More on the Mythology of Disaster
Awhile back we had a guest post from Lisa Grow Sun (BYU) on the various myths surrounding disasters and the challenges that they pose for policy makers who are grappling with events such as we’re seeing in Haiti and Chile. For those who are interested, Lisa has now put her most recent paper on the topic up on SSRN. Here’s the abstract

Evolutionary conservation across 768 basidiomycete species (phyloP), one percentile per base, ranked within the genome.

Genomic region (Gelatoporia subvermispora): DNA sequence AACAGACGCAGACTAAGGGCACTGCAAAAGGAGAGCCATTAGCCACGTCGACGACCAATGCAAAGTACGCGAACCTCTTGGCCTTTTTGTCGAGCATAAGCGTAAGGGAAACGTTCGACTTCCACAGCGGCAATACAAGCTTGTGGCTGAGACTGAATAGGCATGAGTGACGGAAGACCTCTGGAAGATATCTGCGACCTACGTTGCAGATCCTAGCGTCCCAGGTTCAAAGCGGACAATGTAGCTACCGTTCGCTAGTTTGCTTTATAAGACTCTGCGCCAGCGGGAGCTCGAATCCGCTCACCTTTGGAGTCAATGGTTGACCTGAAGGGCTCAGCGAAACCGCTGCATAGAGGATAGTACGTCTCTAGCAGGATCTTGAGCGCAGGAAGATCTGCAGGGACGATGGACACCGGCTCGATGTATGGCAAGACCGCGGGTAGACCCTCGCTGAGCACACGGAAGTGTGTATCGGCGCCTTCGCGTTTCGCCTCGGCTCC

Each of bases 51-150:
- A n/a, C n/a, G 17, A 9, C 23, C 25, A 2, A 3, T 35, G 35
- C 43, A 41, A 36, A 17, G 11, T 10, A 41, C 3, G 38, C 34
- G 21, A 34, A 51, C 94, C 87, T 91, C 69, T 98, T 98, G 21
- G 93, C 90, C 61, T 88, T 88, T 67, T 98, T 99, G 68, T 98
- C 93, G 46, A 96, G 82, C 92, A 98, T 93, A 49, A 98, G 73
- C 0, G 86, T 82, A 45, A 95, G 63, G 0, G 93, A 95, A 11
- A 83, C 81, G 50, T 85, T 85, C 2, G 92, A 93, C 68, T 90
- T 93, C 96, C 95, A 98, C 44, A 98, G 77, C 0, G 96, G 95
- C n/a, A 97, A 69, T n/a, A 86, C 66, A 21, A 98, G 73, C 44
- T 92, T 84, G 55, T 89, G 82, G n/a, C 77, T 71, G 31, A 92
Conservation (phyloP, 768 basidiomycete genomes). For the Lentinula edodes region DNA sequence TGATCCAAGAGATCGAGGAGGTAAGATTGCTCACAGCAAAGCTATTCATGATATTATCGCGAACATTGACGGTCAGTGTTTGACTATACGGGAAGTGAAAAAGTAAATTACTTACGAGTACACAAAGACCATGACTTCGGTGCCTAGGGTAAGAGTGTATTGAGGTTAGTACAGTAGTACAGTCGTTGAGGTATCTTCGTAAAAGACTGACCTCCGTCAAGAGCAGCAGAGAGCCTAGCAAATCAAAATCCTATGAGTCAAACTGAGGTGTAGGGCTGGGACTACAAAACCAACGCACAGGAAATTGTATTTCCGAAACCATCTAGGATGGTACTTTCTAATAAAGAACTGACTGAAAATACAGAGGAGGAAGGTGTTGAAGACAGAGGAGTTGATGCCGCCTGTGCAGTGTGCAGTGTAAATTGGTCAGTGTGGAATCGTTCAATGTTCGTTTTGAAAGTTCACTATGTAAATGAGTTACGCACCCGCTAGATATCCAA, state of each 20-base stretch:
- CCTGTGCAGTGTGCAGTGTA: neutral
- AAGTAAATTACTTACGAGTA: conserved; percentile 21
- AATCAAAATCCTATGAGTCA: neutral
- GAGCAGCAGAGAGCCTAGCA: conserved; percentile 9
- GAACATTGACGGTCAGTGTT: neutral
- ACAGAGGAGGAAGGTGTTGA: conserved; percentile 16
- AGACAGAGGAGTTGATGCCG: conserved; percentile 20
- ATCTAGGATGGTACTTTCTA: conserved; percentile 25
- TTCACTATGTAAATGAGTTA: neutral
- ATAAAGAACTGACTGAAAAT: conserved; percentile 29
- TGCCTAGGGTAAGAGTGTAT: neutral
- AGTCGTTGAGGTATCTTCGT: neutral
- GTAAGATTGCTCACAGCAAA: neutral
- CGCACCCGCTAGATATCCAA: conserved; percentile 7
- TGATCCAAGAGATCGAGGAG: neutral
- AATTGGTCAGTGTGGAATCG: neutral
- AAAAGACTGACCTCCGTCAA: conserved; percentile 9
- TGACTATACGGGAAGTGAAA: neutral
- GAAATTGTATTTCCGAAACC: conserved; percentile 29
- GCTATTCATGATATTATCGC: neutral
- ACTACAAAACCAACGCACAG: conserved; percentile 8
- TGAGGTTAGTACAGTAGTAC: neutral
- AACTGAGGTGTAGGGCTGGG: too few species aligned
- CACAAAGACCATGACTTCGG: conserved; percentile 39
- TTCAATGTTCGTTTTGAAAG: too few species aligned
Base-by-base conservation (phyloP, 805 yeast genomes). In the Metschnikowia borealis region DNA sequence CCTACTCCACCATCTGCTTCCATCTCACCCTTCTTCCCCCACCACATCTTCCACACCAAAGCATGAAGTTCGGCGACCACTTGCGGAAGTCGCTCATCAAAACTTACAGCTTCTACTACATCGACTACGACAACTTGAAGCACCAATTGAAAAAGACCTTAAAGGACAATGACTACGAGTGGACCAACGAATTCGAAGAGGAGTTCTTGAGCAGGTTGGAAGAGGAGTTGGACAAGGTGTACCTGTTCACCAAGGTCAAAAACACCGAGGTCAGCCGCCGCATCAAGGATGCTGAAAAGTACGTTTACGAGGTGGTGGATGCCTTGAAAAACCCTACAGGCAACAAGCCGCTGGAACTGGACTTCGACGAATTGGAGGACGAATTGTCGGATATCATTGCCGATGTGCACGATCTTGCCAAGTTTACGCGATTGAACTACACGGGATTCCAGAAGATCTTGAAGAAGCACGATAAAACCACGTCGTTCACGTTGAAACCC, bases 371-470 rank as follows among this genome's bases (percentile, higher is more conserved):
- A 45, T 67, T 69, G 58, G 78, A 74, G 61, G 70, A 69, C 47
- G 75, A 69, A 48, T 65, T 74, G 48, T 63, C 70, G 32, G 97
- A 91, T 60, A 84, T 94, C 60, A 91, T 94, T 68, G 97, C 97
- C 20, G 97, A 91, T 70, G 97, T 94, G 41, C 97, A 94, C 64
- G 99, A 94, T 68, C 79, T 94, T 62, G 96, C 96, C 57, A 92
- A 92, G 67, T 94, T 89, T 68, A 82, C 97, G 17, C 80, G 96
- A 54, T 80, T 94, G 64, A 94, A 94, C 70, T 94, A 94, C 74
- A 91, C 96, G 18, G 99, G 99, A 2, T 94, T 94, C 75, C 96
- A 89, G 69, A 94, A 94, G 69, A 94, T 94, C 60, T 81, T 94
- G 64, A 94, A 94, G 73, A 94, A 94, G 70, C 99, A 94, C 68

This Article considers the legal implications of perhaps the most important disaster myth: the myth that natural disasters produce widespread looting and violence. The Article examines a number of unfortunate legal consequences of the myth, including deployment of military troops in a law enforcement, rather than humanitarian, capacity; distortion of response priorities outlined in disaster plans; and imposition of restrictions on freedom of movement and other basic rights. Ultimately, the Article concludes that the deleterious effects of the myth on our disaster laws can best be countered by constraining official discretion to overemphasize security risks in immediate response decisions, rejecting calls to pass broad looting laws that can reflect and perpetuate the myth, and reforming the structure of federal disaster agencies by removing the Federal Emergency Management Agency from the Department of Homeland Security and reestablishing it as a cabinet-level agency.